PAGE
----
Changes, (Dis)Continuities, Traditions and Their Invention During 500 Years of Reformation

Posted: 18 October 2016

To overview

The Babeș-Bolyai University together with the Institute for Literary Studies, RCH, HAS organizes an international multidisciplinary RefoRC conference in order to conclude and summarize the scholarly undertakings (2012-2017) of the Refo500 partner institutes of the region and to introduce a new project focussed on the concept of Long Reformation. Date: October 27–28, 2017. You are welcome to submit your short paper proposal.

The conference goal is to comprise and integrate the ongoing disparate research projects of this region into a common conceptual framework focalized on the idea of Long Reformation in Central and Eastern Europe and sustain their progress from 2017 onwards.

As suggested by its title, the main goal of the conference is to provide an unbiased and reliable overview of the process during which Reformation with all its known or still uncovered historical, social, cultural, and confessional implications has been bringing about changes for the last 500 years. Our approach, refusing from the start any apologetic intent or triumphant overtones, seeks to reflect on the process of Reformation(s) as an alteration and transformation of (re)invented and extant traditions, without proposing discussable hierarchies of confessional communities and their spiritual heritages. As the organising institutes possess a multifaceted group of experts, both faculty members and research fellows, we intend to devote similar attention to all the historical confessions (Lutheran, Calvinist, Unitarian, Greek and Roman Catholic, etc.) of our region so that we can foster the examination of their diverse cultural memory and cultural identity as well. In addition we intend to reflect on the discrepancies and overlapping regional particularities of the Eastern and Western Christianity relevant for Central and Eastern Europe. Finally, Long Reformation as an explanatory concept fitting in this historical and methodological context would act as a shared perspective for the complex analysis of all the confessions and their particular traditions. We expect that the concept of Long Reformation including both the traditional conviction of „ecclesia semper reformanda” and the methodological novelties displayed in the examination of a Long European, English or, quite recently Scottish Reformation will bring us closer to a thorough understanding of the Reformation(s) as a common and determining process shaping our European history.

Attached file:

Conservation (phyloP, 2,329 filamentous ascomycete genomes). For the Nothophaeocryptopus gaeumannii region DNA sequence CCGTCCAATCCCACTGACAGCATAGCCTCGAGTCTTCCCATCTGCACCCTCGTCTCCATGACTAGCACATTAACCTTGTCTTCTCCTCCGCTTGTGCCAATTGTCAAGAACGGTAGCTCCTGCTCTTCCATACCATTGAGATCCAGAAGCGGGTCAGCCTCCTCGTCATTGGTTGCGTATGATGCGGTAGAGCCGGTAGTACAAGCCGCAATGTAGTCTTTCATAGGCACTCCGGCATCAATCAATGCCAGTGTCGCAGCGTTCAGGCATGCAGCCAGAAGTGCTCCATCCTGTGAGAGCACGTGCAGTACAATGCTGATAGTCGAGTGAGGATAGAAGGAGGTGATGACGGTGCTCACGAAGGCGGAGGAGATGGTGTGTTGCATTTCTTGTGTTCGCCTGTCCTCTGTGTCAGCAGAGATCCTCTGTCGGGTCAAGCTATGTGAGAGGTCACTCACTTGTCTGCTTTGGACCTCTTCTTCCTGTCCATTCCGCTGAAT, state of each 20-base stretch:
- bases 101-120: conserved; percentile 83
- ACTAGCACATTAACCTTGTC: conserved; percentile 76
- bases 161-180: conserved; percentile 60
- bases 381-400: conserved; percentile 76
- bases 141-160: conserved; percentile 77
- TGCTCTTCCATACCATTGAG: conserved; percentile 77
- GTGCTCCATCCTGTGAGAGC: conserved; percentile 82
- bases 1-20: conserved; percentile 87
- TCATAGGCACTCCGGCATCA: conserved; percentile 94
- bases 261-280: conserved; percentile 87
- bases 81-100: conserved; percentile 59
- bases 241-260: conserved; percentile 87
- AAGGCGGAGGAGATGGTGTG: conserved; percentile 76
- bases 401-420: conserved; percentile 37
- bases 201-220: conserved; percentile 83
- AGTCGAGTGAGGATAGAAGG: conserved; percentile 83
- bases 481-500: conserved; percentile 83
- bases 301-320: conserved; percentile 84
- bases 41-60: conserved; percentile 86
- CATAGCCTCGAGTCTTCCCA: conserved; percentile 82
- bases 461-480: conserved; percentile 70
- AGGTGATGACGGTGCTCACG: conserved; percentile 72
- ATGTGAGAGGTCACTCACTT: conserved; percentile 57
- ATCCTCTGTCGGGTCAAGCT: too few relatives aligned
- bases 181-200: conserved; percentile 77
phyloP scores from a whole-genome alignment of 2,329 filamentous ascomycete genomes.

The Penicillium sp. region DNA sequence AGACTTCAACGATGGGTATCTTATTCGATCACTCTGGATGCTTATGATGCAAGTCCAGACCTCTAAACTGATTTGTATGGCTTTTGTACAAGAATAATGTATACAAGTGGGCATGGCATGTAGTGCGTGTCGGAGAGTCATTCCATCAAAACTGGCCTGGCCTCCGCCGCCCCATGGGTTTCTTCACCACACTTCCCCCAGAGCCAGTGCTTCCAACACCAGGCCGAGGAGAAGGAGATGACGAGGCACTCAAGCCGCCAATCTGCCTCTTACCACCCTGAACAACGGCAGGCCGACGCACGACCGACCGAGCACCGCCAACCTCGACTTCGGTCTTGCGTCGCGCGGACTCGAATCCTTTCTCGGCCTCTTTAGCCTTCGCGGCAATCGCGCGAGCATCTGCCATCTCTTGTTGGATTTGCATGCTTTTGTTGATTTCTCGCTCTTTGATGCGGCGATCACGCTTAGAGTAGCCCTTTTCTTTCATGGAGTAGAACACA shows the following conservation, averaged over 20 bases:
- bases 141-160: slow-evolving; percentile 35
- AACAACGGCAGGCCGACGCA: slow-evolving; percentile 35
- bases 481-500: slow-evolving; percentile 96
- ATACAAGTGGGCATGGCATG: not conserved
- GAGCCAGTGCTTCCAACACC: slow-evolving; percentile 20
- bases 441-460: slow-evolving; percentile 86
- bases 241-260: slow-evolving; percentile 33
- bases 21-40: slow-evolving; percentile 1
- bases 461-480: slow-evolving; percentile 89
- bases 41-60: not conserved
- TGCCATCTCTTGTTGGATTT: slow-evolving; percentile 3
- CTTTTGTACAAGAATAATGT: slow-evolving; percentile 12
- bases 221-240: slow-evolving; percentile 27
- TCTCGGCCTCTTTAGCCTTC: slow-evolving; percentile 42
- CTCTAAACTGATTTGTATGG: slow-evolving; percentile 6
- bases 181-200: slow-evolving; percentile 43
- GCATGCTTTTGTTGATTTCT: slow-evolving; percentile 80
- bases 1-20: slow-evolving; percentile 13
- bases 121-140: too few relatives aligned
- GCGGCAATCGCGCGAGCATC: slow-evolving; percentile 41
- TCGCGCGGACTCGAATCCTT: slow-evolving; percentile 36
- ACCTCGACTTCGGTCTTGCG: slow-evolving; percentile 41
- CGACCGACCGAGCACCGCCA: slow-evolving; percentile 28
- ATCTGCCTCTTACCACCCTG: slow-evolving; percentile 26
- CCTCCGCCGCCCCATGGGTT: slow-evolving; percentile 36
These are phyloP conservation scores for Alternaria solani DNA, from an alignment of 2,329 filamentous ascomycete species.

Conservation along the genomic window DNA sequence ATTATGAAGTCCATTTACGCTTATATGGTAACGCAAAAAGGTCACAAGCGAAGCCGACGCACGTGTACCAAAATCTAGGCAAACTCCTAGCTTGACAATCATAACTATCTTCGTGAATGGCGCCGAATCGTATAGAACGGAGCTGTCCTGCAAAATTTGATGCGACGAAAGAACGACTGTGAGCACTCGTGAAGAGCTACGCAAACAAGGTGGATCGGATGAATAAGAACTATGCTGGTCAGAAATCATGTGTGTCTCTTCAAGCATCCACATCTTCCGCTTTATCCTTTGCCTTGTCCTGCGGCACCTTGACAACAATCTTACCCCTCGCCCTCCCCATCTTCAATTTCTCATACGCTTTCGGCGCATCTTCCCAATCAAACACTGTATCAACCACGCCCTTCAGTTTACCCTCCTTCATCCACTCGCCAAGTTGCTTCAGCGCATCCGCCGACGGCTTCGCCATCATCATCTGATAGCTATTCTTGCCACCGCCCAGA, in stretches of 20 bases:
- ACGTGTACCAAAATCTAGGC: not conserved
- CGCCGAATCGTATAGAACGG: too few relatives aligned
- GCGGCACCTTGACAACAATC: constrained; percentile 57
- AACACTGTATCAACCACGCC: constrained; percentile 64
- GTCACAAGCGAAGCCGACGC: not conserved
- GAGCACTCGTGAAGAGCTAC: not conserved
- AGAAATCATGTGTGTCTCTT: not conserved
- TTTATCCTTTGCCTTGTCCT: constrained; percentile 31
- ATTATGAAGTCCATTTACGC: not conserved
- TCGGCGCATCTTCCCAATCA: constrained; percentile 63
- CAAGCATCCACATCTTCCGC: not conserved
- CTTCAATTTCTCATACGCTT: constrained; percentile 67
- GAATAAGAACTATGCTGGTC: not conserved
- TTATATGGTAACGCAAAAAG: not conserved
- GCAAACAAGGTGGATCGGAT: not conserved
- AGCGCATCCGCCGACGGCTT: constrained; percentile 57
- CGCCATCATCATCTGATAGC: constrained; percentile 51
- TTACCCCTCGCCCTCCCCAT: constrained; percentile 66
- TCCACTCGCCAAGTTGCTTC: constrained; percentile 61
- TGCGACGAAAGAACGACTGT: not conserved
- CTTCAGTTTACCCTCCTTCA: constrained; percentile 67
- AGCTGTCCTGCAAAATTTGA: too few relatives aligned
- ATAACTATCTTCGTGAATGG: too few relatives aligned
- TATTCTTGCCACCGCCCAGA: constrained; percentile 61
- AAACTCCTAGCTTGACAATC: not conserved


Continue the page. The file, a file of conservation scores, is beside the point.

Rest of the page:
We expect 25‒30 minute papers reflecting upon the following major issues:

  • Long Reformation: methodological and theoretical perspectives and consequences
  • The history of confessionalization: its processes and patterns
  • Building confessional identities: historical, theoretical and pragmatic reflections
  • Confessional bias and confessional thinking: validating or disregarding hierarchies and exclusivist discourses?
  • The reform and its components (theology, liturgy, spirituality, and cultural discourses) under scrutiny; why was possible that they acted as differentiating and integrating forces of the Reformation?
  • Appropriation of traditions: strategies and modalities of (re)inventing, (re)evaluating, and (re)defining the common heritage
  • Confessional tolerance and pluralities: stereotypes and defence mechanisms in full action.
  • Early modern Catholicism: revisiting the concept and its applications in the historical and cultural contexts of both Catholic and Reformed traditions.
  • Reformation(s) and Post-Reformation: uses and applications
  • Literacy, writing culture, book history and Reformation
  • The comparative argument: similarities and differences between the Hungarian and the international scholarship on Reformation
  • Realms of memory at the interactions between confessions and cultures
  • Semper reformanda (?): reflections and perspectives.

Call for papers / deadline

The deadline for submitting a paper proposal by e-mail is: March 31, 2017.

Information

Dr. Csilla Gábor and Dr. Zsombor Tóth.

More

Visual: Cluj by Joris Hoefnagel (1617), Wikipedia

Event Info

Start Date
27 October 2017

End Date
28 October 2017

RefoRC Members

Become a member